I couldn't tell you the exact date but it was August 1972 sometime. The only exact date I remember was the day we left because of the Rolling Stones concert and resulting mayhem. The fella's name was Phil. Easy to remember cause we stayed with him awhile. He was very upset that we were walking in that neighborhood. He didn't work and my presumption was that he was over there to pick up drugs. Phil went on to tell us about the Mau Mau killings that just happened. It was like a contained race war in Chicago back then.

Very difficult to find information on this on the internet. You're not getting your full history at all. But people were in fear in Chicago. That shithead Daley. I'm not going to say I knew everything about what when on there... but whatever he did or didn't do was no good. Corruption. Politics.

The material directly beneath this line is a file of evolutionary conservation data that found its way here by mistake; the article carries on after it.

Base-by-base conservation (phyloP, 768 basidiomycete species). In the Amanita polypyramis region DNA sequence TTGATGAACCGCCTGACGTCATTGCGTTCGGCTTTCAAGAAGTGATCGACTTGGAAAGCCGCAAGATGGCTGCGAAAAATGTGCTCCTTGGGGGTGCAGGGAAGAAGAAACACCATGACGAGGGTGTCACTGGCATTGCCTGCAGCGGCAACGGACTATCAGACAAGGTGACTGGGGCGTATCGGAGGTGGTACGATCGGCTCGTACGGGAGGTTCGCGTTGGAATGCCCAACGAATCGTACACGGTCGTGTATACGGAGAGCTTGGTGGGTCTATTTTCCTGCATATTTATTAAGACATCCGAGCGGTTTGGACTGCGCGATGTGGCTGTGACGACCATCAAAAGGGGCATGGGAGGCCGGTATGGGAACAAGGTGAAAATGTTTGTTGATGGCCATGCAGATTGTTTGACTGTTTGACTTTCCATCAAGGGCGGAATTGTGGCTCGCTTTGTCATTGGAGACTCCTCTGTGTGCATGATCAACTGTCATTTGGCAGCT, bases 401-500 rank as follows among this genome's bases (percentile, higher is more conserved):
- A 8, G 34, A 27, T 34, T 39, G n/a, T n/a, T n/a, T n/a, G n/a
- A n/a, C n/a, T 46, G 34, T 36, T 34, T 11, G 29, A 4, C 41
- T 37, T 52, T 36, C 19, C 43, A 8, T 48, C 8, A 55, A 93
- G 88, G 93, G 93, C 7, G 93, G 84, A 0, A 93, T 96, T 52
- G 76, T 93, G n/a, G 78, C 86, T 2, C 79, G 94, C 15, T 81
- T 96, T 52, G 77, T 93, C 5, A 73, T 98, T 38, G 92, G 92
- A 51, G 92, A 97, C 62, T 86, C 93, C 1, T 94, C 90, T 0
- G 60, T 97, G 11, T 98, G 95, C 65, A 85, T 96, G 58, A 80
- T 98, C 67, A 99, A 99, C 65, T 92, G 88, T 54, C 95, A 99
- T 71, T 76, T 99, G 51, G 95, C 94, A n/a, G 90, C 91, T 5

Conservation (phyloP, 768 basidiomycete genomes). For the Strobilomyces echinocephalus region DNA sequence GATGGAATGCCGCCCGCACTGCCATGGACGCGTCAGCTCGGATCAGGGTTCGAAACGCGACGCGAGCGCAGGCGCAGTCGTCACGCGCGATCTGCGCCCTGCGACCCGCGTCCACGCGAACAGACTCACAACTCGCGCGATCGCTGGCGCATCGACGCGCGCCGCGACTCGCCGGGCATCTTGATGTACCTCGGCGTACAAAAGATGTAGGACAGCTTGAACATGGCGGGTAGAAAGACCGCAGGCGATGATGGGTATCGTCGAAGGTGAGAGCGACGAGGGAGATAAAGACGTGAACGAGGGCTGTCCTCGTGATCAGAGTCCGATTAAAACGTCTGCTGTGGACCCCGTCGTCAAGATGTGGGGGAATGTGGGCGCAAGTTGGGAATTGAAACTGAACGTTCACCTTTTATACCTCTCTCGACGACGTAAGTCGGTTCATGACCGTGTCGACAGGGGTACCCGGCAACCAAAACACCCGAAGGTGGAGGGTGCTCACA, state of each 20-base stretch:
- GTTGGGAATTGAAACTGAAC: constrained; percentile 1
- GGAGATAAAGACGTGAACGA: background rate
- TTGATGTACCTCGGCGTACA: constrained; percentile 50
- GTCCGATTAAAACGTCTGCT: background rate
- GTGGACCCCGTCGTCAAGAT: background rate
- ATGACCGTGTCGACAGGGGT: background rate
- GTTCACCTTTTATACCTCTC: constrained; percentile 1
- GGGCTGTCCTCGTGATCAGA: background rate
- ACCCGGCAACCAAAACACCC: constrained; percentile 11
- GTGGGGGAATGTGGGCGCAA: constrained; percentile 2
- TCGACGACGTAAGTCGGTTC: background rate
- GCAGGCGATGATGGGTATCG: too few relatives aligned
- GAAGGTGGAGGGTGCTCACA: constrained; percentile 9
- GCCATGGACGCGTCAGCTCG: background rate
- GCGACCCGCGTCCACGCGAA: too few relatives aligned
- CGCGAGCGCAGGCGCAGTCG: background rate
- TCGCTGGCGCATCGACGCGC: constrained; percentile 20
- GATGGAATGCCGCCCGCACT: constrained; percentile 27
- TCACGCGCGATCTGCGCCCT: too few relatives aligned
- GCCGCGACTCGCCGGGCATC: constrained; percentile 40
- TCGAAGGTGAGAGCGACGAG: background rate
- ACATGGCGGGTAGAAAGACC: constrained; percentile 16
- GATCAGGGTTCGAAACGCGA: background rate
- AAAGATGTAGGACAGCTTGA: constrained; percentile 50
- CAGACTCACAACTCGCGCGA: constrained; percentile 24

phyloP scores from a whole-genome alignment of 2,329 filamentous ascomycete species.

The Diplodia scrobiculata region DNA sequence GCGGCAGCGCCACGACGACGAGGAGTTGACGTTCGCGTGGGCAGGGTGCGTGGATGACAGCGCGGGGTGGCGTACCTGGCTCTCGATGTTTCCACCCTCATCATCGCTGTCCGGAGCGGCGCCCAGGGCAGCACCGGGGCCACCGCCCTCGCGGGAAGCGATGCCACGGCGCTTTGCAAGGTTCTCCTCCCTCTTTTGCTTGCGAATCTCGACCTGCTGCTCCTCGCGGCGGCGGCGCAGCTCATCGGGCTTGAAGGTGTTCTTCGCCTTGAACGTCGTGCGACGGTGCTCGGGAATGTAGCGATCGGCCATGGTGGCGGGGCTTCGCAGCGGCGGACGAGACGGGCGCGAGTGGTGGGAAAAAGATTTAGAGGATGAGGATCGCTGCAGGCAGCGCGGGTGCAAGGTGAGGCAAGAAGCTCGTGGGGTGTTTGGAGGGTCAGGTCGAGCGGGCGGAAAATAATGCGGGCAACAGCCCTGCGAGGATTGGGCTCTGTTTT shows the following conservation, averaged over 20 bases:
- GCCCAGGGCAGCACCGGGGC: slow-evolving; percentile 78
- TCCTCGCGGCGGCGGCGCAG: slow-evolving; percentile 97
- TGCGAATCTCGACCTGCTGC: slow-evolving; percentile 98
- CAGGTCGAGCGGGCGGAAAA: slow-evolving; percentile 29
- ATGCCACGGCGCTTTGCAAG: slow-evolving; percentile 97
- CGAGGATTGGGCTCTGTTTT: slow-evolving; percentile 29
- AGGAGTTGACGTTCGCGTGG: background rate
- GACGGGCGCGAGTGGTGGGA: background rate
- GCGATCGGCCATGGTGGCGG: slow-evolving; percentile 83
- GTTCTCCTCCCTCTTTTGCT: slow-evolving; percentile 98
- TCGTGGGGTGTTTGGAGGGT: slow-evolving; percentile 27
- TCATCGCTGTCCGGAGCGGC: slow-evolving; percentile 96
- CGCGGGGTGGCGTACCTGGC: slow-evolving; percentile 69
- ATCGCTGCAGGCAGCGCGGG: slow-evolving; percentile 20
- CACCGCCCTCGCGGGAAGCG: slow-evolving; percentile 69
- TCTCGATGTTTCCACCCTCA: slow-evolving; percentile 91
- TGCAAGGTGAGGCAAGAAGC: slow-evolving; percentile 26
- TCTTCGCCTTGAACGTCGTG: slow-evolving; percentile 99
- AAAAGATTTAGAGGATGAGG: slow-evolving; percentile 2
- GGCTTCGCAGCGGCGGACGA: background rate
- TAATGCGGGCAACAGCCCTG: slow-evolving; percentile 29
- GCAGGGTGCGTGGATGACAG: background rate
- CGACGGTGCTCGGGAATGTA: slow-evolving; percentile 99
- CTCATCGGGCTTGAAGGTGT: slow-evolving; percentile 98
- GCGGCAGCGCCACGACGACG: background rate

Phil was somewhere in his 20's. Just got out of the army a little while back and was living with his parents in Oak Park, Illinois. But they were gone for a couple of weeks. Headed over to a neighborhood of Frank Lloyd Wright homes and the birthplace of Ernest Hemingway. How do these cities go from one extreme to the next with a couple of miles? 

Anyway. It was going to be weird.


Mau Mau members headed back into jail.

Thursday, August 26, 2021

57 There are changes lyin ahead in every road

So this is all in the same day. We left Toronto, had that long interlude at customs, drove past Detroit and then there we were. Heading past Toledo. We certainly got to know those two kids, what the heck... we were probably near the same age, maybe they were a little older. Thank you so much. Hope everything turned out ok.